CultureWatch

Bill Muehlenberg's commentary on issues of the day...

Strangers in a Strange Land: Christianity and Contemporary Culture

Jun 11, 2017

There is nothing much new under the sun, as Solomon reminded us some 3000 years ago. And for much of the last 2000 years Christians have been wrestling with how they should relate to the surrounding culture. Differing views have been held, and the discussion continues today.

There are many hundreds of volumes on this complex topic that have been penned just in the past 60-70 years. I know, because I have hundreds of these volumes on my shelves. Christians will take different positions on what relationship Christians should have with culture, how we are to understand church and state relations, and so on.

rioOne famous assessment of the options was the very influential 1951 volume by the Protestant theologian and ethicist H. Richard Niebuhr, Christ and Culture. In it he examined five major ways believers over the centuries have interacted with culture. These include “Christ against Culture” and “Christ the Transformer of Culture”.

One evangelical reappraisal of that work is D. A. Carson’s Christ and Culture Revisited (Eerdmans, 2008). See my review of this book here: billmuehlenberg.com/2008/07/26/a-review-of-christ-and-culture-revisited-by-da-carson/

Another very important volume in this ongoing discussion was the 1984 volume The Naked Public Square by Richard John Neuhaus. The Lutheran thinker (who later converted to Catholicism) offered us some crucial analysis of church-state relations, and how religion and democracy coexist in America.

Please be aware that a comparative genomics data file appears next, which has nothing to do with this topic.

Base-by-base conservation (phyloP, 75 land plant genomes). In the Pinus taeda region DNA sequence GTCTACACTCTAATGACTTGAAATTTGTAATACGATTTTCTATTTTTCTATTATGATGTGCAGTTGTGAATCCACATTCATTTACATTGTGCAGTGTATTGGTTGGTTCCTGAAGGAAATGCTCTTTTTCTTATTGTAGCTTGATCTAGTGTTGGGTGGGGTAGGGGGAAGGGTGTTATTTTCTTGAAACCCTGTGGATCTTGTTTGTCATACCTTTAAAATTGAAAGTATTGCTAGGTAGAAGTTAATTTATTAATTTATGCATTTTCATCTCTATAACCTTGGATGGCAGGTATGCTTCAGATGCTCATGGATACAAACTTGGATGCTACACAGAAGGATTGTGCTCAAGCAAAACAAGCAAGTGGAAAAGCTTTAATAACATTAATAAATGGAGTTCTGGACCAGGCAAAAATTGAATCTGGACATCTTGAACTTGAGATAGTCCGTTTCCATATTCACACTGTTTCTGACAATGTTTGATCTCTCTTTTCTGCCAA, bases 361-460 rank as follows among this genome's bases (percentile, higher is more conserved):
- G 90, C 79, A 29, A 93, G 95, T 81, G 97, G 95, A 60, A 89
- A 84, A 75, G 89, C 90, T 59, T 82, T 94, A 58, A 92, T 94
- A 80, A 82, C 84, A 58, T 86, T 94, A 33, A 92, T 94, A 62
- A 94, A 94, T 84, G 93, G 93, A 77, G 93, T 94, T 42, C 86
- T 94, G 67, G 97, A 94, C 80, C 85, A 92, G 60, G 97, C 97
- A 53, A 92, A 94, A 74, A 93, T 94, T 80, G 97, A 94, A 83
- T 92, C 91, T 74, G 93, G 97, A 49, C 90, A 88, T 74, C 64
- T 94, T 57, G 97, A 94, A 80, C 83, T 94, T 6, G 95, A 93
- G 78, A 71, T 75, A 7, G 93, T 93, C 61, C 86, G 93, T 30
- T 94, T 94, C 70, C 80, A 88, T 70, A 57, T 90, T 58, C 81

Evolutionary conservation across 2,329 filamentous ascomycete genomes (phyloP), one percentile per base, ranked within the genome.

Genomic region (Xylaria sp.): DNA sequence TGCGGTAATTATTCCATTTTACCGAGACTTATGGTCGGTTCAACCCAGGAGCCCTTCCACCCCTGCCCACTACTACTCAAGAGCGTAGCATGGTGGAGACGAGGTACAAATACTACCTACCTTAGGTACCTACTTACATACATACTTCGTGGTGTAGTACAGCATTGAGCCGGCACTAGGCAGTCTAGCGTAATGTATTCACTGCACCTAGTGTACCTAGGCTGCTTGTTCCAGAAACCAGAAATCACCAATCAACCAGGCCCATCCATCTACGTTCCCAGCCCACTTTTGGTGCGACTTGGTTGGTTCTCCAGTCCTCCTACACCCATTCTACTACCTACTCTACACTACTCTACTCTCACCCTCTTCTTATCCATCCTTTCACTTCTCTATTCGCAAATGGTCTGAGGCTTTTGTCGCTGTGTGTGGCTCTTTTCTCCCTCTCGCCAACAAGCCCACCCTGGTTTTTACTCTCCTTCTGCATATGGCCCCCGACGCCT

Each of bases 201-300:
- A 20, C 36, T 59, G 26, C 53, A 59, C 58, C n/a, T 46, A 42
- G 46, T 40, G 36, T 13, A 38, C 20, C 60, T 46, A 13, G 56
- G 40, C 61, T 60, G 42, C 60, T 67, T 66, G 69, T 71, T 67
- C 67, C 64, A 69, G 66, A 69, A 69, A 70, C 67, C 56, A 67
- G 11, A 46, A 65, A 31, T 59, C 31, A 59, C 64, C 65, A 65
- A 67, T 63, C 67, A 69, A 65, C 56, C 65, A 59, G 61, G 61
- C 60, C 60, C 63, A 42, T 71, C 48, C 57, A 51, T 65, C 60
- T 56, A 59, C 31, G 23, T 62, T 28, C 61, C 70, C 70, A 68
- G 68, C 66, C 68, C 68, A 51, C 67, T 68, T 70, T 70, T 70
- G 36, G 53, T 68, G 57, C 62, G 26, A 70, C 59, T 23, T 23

Obviously dozens of other critical works on these topics could be mentioned here, but let me bring the conversation up to more recent times. Four very new books on religion and culture all explore the theme of Christians – and Christianity – in a post-Christian culture.

All are written by American Christians and look at American culture, but their thoughts are applicable to much of the West. The four books I will examine here are:

-R. R. Reno, Resurrecting the Idea of a Christian Society. Regnery, 2016.
-Charles Chaput, Strangers in a Strange Land: Living the Catholic Faith in a Post-Christian World. Henry Holt, 2017.
-Anthony Esolen, Out of the Ashes: Rebuilding American Culture. Regnery, 2017.
-Rod Dreher, The Benedict Option: A Strategy for Christians in a Post-Christian Nation. Sentinel, 2017.

Reno, Chaput and Esolen are all Catholics, while Dreher is Eastern Orthodox, but formerly a Catholic. All four authors are conservatives who care greatly about what they find happening, and they seek to help believers find their way in these increasingly dark times.

All four books see the West in a state of moral, cultural and spiritual decay, and well on the road to being post-Christian, if not anti-Christian. All the volumes look at the usual indicators of cultural and social decay and decline, be it the ongoing and worsening sexual revolution, the battle over life, or the war on marriage and family.

The first three are roughly similar in many respects, including the call to continue to be salt and light in a very needy culture, and to continue doing the work of the Kingdom. Let me very briefly look at each three. In Reno’s closing chapters he reminds us that we are not unlike the early church in being outcasts and outsiders.

The early church did not fit in to the surrounding culture and neither do we. He urges us to take our faith seriously, not withdrawing and retreating but to act as “the soul of the world”. We need to renew our Christian communities while on mission in the world around us.

He writes, “We have a duty as Catholics to study and understand the world around us. We have a duty not just to penetrate and engage it, but to convert it to Jesus Christ. . . . God calls us to set the world on fire with his Word. But he calls us first to love him.”

Chaput, as his title indicates, takes his cue from the series of lectures T. S. Eliot gave in 1939, The Idea of a Christian Society. He reminds us that his book was drafted during the dark times of the rise of the Nazis, and the Communist control of Russia.